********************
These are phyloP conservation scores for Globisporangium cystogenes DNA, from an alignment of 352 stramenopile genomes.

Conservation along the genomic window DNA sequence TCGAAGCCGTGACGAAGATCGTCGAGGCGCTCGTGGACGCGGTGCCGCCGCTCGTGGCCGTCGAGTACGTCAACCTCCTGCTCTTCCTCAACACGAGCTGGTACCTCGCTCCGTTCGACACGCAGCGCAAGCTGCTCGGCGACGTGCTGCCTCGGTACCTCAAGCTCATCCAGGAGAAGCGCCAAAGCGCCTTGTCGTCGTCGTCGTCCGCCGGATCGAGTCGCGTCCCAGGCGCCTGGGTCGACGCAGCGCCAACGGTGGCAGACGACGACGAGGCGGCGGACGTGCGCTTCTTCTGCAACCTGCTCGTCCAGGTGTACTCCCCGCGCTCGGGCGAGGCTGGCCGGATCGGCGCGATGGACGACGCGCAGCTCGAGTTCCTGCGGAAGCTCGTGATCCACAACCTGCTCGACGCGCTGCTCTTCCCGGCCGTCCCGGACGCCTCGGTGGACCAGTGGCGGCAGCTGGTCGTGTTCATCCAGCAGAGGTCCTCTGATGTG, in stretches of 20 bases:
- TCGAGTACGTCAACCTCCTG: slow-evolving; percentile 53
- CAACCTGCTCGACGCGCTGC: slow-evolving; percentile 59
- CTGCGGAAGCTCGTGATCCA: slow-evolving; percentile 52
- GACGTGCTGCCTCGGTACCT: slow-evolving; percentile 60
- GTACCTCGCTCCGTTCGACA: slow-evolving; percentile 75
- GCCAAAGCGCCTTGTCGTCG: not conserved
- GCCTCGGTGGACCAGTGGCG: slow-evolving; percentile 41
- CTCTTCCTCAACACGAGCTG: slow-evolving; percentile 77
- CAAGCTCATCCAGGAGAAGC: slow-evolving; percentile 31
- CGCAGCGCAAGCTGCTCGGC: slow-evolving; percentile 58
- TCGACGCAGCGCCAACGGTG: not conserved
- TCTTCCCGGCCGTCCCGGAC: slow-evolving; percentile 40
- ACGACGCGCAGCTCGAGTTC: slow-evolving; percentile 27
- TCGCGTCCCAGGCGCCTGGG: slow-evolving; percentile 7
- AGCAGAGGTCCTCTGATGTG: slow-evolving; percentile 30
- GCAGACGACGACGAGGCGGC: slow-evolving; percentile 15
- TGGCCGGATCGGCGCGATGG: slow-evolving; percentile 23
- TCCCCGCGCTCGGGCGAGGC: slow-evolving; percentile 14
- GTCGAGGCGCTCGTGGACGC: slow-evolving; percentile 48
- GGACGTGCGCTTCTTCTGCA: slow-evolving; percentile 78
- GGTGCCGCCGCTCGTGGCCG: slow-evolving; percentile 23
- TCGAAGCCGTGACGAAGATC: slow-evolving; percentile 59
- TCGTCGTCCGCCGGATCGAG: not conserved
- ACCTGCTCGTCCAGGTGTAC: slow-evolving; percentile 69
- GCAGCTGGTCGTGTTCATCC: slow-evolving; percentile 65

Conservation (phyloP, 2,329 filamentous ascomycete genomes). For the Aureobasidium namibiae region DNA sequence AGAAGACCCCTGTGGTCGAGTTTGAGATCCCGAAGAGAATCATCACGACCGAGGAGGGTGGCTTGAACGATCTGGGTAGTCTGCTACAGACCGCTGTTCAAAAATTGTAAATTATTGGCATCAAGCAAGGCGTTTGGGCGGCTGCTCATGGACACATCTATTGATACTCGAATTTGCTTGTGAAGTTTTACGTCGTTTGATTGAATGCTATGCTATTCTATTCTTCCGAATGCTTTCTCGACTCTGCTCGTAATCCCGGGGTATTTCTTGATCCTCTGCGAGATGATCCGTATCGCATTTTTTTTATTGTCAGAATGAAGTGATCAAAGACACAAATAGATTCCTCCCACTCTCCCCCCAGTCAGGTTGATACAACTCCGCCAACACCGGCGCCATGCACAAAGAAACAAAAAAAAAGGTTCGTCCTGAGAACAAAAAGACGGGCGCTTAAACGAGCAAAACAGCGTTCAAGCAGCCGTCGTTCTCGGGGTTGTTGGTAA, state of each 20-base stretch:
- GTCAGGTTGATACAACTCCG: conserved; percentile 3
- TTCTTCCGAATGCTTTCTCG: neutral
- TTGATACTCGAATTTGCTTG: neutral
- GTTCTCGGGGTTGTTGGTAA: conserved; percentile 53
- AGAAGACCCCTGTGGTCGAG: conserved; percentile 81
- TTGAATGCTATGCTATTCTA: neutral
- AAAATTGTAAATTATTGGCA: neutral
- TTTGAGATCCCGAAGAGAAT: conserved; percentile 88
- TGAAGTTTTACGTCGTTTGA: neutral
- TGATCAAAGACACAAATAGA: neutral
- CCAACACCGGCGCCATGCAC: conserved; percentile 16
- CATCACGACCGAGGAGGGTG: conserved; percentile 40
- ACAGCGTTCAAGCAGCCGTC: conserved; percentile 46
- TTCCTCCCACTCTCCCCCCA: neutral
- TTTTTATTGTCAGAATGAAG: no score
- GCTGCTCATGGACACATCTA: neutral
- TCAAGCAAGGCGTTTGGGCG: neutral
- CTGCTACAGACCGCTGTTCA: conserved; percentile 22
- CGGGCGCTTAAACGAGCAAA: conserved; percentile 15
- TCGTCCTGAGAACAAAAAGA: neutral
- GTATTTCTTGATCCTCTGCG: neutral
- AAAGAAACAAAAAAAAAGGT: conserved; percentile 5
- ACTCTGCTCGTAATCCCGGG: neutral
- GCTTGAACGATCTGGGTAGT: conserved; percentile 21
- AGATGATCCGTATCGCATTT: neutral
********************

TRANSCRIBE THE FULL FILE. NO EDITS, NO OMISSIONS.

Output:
These are phyloP conservation scores for Globisporangium cystogenes DNA, from an alignment of 352 stramenopile genomes.

Conservation along the genomic window DNA sequence TCGAAGCCGTGACGAAGATCGTCGAGGCGCTCGTGGACGCGGTGCCGCCGCTCGTGGCCGTCGAGTACGTCAACCTCCTGCTCTTCCTCAACACGAGCTGGTACCTCGCTCCGTTCGACACGCAGCGCAAGCTGCTCGGCGACGTGCTGCCTCGGTACCTCAAGCTCATCCAGGAGAAGCGCCAAAGCGCCTTGTCGTCGTCGTCGTCCGCCGGATCGAGTCGCGTCCCAGGCGCCTGGGTCGACGCAGCGCCAACGGTGGCAGACGACGACGAGGCGGCGGACGTGCGCTTCTTCTGCAACCTGCTCGTCCAGGTGTACTCCCCGCGCTCGGGCGAGGCTGGCCGGATCGGCGCGATGGACGACGCGCAGCTCGAGTTCCTGCGGAAGCTCGTGATCCACAACCTGCTCGACGCGCTGCTCTTCCCGGCCGTCCCGGACGCCTCGGTGGACCAGTGGCGGCAGCTGGTCGTGTTCATCCAGCAGAGGTCCTCTGATGTG, in stretches of 20 bases:
- TCGAGTACGTCAACCTCCTG: slow-evolving; percentile 53
- CAACCTGCTCGACGCGCTGC: slow-evolving; percentile 59
- CTGCGGAAGCTCGTGATCCA: slow-evolving; percentile 52
- GACGTGCTGCCTCGGTACCT: slow-evolving; percentile 60
- GTACCTCGCTCCGTTCGACA: slow-evolving; percentile 75
- GCCAAAGCGCCTTGTCGTCG: not conserved
- GCCTCGGTGGACCAGTGGCG: slow-evolving; percentile 41
- CTCTTCCTCAACACGAGCTG: slow-evolving; percentile 77
- CAAGCTCATCCAGGAGAAGC: slow-evolving; percentile 31
- CGCAGCGCAAGCTGCTCGGC: slow-evolving; percentile 58
- TCGACGCAGCGCCAACGGTG: not conserved
- TCTTCCCGGCCGTCCCGGAC: slow-evolving; percentile 40
- ACGACGCGCAGCTCGAGTTC: slow-evolving; percentile 27
- TCGCGTCCCAGGCGCCTGGG: slow-evolving; percentile 7
- AGCAGAGGTCCTCTGATGTG: slow-evolving; percentile 30
- GCAGACGACGACGAGGCGGC: slow-evolving; percentile 15
- TGGCCGGATCGGCGCGATGG: slow-evolving; percentile 23
- TCCCCGCGCTCGGGCGAGGC: slow-evolving; percentile 14
- GTCGAGGCGCTCGTGGACGC: slow-evolving; percentile 48
- GGACGTGCGCTTCTTCTGCA: slow-evolving; percentile 78
- GGTGCCGCCGCTCGTGGCCG: slow-evolving; percentile 23
- TCGAAGCCGTGACGAAGATC: slow-evolving; percentile 59
- TCGTCGTCCGCCGGATCGAG: not conserved
- ACCTGCTCGTCCAGGTGTAC: slow-evolving; percentile 69
- GCAGCTGGTCGTGTTCATCC: slow-evolving; percentile 65

Conservation (phyloP, 2,329 filamentous ascomycete genomes). For the Aureobasidium namibiae region DNA sequence AGAAGACCCCTGTGGTCGAGTTTGAGATCCCGAAGAGAATCATCACGACCGAGGAGGGTGGCTTGAACGATCTGGGTAGTCTGCTACAGACCGCTGTTCAAAAATTGTAAATTATTGGCATCAAGCAAGGCGTTTGGGCGGCTGCTCATGGACACATCTATTGATACTCGAATTTGCTTGTGAAGTTTTACGTCGTTTGATTGAATGCTATGCTATTCTATTCTTCCGAATGCTTTCTCGACTCTGCTCGTAATCCCGGGGTATTTCTTGATCCTCTGCGAGATGATCCGTATCGCATTTTTTTTATTGTCAGAATGAAGTGATCAAAGACACAAATAGATTCCTCCCACTCTCCCCCCAGTCAGGTTGATACAACTCCGCCAACACCGGCGCCATGCACAAAGAAACAAAAAAAAAGGTTCGTCCTGAGAACAAAAAGACGGGCGCTTAAACGAGCAAAACAGCGTTCAAGCAGCCGTCGTTCTCGGGGTTGTTGGTAA, state of each 20-base stretch:
- GTCAGGTTGATACAACTCCG: conserved; percentile 3
- TTCTTCCGAATGCTTTCTCG: neutral
- TTGATACTCGAATTTGCTTG: neutral
- GTTCTCGGGGTTGTTGGTAA: conserved; percentile 53
- AGAAGACCCCTGTGGTCGAG: conserved; percentile 81
- TTGAATGCTATGCTATTCTA: neutral
- AAAATTGTAAATTATTGGCA: neutral
- TTTGAGATCCCGAAGAGAAT: conserved; percentile 88
- TGAAGTTTTACGTCGTTTGA: neutral
- TGATCAAAGACACAAATAGA: neutral
- CCAACACCGGCGCCATGCAC: conserved; percentile 16
- CATCACGACCGAGGAGGGTG: conserved; percentile 40
- ACAGCGTTCAAGCAGCCGTC: conserved; percentile 46
- TTCCTCCCACTCTCCCCCCA: neutral
- TTTTTATTGTCAGAATGAAG: no score
- GCTGCTCATGGACACATCTA: neutral
- TCAAGCAAGGCGTTTGGGCG: neutral
- CTGCTACAGACCGCTGTTCA: conserved; percentile 22
- CGGGCGCTTAAACGAGCAAA: conserved; percentile 15
- TCGTCCTGAGAACAAAAAGA: neutral
- GTATTTCTTGATCCTCTGCG: neutral
- AAAGAAACAAAAAAAAAGGT: conserved; percentile 5
- ACTCTGCTCGTAATCCCGGG: neutral
- GCTTGAACGATCTGGGTAGT: conserved; percentile 21
- AGATGATCCGTATCGCATTT: neutral